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Life begins @ 60

The senior living market in India can do well if the government introduces tax incentives for the segment

realestate Updated: Jun 02, 2014 14:16 IST

With senior citizens in India increasingly enjoying the benefits of healthy and active lifestyles into their 70s and 80s, the needs and expectations of this population will present both challenges and opportunities to developers in the years ahead. There are 100 million senior citizens living in India right now and by 2016, their number will touch 110 million. This figure is likely to reach 326 million and will constitute 20% of India’s total population by 2050.

The reverse mortgage scheme, a popular concept in the developed countries to help seniors generate cash flows, was introduced in India in September 2008. Under the reverse mortgage scheme, persons above 60 years of age and owning a residential property in India can mortgage their house with a financial institution like bank etc, and enjoy regular payments during the contract period and continue to stay in the same house. However, the scheme failed to pick up steam.

Over the years, there has been a change in the mindset of senior citizens, with many of them aspiring for an independent and productive life after retirement spent in the company of like-minded peers. It is due to this reason that many companies such as Antara Senior Living, a part of the Max India Group, launched a premium senior living project on a 20-acre site in Purukul, Dehradun. The project comprises 217 apartments of various sizes ranging from 1500 sq ft to 7000 sq ft designed around the lifestyle, safety and wellness requirements of seniors.

Tata Housing that launched Riva Residences in Bangalore, is planning to invest around Rs. 1,200 crore to increase its penetration in top eight cities by 2018 under this segment. The newly launched projects would be a part of Tata Housing’s current townships in and around Ahmedabad, Mumbai, Kolkata, Chennai, and national capital region amongst other locations.

Other developers active in this space are Ashiana Housing, Puravankara in Pune and Covai in Chennai. All these developers have launched projects in the affordable range.

These developers offer senior living projects either under the lease model - which means that a person takes a unit from the developer on lease for a lifetime and pays an additional monthly maintenance amount - or under the outright purchase model, where an individual buys an asset like any other residential unit. In the lease model, if an individual sells an existing property to buy into a senior living lease, for say Rs. 2 crore, he will have to pay a capital gains tax of about Rs. 40 lakh because the senior living product is not an asset but a lease for the remaining life span.

In the absence of monthly cash flows, sustainability becomes an important factor for senior citizens. Consequently, they tend to move towards either leased properties (senior citizen/old age homes) or into smaller homes to retain month-on-month cash flows.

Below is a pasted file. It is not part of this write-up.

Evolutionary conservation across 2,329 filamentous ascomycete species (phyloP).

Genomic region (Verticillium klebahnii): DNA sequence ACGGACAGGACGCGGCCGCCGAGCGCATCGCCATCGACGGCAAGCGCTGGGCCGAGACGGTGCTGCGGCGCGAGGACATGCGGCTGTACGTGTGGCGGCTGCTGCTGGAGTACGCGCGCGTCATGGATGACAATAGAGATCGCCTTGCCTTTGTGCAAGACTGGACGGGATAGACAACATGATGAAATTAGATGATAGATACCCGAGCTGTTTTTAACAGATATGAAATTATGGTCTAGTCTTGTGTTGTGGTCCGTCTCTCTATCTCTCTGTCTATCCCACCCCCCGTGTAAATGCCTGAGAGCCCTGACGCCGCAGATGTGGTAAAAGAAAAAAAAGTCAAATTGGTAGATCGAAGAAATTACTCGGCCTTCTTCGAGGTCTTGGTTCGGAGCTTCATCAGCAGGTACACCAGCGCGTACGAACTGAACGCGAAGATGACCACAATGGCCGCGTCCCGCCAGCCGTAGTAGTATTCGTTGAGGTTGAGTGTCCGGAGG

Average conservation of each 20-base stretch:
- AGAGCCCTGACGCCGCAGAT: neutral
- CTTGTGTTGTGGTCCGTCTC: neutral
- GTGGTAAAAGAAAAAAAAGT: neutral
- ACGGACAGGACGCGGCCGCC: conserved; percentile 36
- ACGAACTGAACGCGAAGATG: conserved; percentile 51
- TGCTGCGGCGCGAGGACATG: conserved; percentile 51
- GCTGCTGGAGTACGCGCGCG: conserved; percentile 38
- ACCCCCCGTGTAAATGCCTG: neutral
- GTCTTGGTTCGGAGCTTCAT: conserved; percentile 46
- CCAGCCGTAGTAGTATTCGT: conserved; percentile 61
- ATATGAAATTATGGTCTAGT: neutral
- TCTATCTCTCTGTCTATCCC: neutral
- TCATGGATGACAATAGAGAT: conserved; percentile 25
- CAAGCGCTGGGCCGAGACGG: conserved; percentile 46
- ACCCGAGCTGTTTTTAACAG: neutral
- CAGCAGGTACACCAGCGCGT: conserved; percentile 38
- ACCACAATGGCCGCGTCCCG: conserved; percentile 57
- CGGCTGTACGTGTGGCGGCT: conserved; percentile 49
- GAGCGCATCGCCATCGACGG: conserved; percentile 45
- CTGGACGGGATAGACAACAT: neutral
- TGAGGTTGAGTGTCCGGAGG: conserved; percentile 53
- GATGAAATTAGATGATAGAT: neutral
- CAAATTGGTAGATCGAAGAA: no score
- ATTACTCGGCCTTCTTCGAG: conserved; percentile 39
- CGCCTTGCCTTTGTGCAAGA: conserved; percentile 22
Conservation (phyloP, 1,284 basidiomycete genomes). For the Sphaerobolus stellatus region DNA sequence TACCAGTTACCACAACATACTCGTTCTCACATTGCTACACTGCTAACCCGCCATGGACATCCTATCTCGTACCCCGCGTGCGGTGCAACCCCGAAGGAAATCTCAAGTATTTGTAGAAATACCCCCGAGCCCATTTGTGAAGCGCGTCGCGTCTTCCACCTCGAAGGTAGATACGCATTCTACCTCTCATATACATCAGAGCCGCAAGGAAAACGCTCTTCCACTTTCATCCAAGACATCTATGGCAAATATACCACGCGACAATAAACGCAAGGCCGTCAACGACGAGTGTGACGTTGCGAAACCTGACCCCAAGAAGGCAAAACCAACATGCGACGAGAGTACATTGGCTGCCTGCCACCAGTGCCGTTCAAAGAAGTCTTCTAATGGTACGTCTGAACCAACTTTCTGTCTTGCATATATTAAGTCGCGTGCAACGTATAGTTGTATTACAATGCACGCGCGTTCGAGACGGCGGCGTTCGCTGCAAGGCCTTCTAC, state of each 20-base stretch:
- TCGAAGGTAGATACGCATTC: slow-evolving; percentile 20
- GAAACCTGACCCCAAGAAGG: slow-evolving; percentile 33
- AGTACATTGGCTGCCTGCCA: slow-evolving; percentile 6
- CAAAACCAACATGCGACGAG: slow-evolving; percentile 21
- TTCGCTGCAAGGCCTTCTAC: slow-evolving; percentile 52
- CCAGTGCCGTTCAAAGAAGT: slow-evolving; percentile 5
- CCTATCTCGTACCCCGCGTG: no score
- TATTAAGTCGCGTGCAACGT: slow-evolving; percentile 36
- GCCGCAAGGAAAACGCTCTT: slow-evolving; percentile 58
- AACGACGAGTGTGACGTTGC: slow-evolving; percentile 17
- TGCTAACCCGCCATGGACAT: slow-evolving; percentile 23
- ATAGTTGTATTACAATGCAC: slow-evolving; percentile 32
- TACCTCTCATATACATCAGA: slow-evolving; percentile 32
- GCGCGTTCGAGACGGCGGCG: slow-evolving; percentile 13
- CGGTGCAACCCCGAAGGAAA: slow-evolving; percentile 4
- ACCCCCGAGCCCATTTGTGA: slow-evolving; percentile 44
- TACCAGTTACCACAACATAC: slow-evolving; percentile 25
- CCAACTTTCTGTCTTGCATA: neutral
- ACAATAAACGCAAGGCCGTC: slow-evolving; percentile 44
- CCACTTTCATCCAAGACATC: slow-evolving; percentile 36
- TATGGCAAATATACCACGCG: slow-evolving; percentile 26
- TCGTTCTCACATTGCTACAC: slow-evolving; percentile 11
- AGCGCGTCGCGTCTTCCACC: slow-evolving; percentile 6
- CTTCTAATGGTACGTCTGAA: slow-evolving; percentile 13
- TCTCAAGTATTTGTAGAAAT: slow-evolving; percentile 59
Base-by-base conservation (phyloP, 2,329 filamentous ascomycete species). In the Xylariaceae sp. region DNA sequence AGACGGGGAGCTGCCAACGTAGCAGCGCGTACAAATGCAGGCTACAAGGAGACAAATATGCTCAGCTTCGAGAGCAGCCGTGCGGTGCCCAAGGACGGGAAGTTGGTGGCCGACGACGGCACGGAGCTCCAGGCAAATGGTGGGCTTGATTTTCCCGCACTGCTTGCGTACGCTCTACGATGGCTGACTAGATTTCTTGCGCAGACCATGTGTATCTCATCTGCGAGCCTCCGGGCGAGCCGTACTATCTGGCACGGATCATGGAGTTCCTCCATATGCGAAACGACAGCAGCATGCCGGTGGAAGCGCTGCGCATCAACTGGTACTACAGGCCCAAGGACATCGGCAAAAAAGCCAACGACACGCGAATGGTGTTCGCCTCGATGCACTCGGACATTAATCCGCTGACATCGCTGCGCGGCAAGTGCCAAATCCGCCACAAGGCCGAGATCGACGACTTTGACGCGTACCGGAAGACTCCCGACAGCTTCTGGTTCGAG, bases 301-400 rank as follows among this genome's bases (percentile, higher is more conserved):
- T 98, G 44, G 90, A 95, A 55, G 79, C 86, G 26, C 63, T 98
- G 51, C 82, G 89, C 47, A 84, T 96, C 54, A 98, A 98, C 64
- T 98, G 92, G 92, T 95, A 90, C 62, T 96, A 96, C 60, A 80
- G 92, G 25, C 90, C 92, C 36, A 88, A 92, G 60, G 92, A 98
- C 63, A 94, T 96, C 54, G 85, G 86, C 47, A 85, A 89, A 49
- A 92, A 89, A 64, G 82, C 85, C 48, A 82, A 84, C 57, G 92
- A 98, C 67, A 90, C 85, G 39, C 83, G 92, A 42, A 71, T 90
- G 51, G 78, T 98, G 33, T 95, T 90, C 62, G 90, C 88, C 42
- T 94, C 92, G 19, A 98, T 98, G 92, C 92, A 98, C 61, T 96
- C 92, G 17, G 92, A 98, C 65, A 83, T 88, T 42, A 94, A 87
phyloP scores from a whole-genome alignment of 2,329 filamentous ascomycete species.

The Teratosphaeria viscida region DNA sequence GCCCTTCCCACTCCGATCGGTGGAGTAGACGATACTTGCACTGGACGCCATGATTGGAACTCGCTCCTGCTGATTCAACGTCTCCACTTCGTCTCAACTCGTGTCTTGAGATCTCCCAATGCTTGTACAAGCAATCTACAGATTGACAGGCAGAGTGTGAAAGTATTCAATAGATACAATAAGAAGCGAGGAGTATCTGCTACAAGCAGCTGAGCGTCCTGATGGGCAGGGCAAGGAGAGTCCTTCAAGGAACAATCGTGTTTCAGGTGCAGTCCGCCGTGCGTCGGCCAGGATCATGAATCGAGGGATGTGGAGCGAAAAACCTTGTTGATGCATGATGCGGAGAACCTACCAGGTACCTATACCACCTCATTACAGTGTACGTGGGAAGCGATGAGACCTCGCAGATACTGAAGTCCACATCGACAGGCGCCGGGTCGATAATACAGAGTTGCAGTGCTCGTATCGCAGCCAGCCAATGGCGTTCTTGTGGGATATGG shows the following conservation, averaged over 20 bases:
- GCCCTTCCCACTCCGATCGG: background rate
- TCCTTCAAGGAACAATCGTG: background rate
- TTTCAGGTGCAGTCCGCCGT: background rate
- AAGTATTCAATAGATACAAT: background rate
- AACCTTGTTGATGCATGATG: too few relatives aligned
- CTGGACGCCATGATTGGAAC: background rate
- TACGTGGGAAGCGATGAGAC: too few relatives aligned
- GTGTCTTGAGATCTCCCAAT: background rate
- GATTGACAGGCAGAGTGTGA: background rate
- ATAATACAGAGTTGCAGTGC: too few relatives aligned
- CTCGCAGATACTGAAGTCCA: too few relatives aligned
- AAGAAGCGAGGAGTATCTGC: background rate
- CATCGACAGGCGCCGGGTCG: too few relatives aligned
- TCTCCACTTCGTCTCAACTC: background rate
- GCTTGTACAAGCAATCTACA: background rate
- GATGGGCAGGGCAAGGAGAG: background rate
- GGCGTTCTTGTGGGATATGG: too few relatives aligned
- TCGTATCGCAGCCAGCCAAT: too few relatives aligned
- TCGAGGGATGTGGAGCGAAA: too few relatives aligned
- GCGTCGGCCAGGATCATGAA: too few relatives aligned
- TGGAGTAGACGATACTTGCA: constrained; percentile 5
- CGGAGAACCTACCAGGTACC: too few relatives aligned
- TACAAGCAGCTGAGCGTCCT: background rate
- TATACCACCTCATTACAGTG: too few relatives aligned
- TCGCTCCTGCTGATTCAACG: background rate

Although the reverse mortgage policy had been introduced with senior citizens in mind, the concept is yet to make any inroads into the system in India.

“The ideal scheme for senior citizens would be one in which they are taxed only for the differential amount and not as per the indexation, as is the current practice. Moreover, differential revenue from such proceeds should ideally be extended to investments in high return tax-free bonds, which could prove to be a big relief for the aged, offering a good yield for the money gained,” says Anshuman Magazine, chairman & MD, CBRE South Asia Pvt Ltd.

“The government should necessarily provide more benefits and regulation relaxations for senior citizens, while disposing of their house properties. One way forward could be to completely remove the long-term capital gain tax, in case they were to re-invest in bonds within a stipulated period, which might fetch good yields. An increase in income tax exemption limits could also be another actionable policy to help senior citizens,” he adds.

According to Monika Khanna Wadhwa, senior manager, transaction tax, Ernst & Young, most of the senior living products are on a 60-year lease and do not offer purchasing ownership right and therefore do not qualify for exemption under section 54. The challenge here is that people are not buying into a home but paying a long-term lease rental upfront for at least 60 years.
There should be some tax incentives given to both the buyer and the developers building senior living projects. The overall financial structure needs to be improved. Banks should come up with innovative schemes for financing these projects.

Kenneth Sannoo, director, community development, Antara senior living that has a Rs. 520 crore project coming up in Dehradun, says, “A seniors body should be set up to look into such issues. Right now the mortality rate is close to 85 years and assuming that it will remain so for the next few years, the need of the hour is a fairly holistic product under this asset class linked to medical insurance schemes.”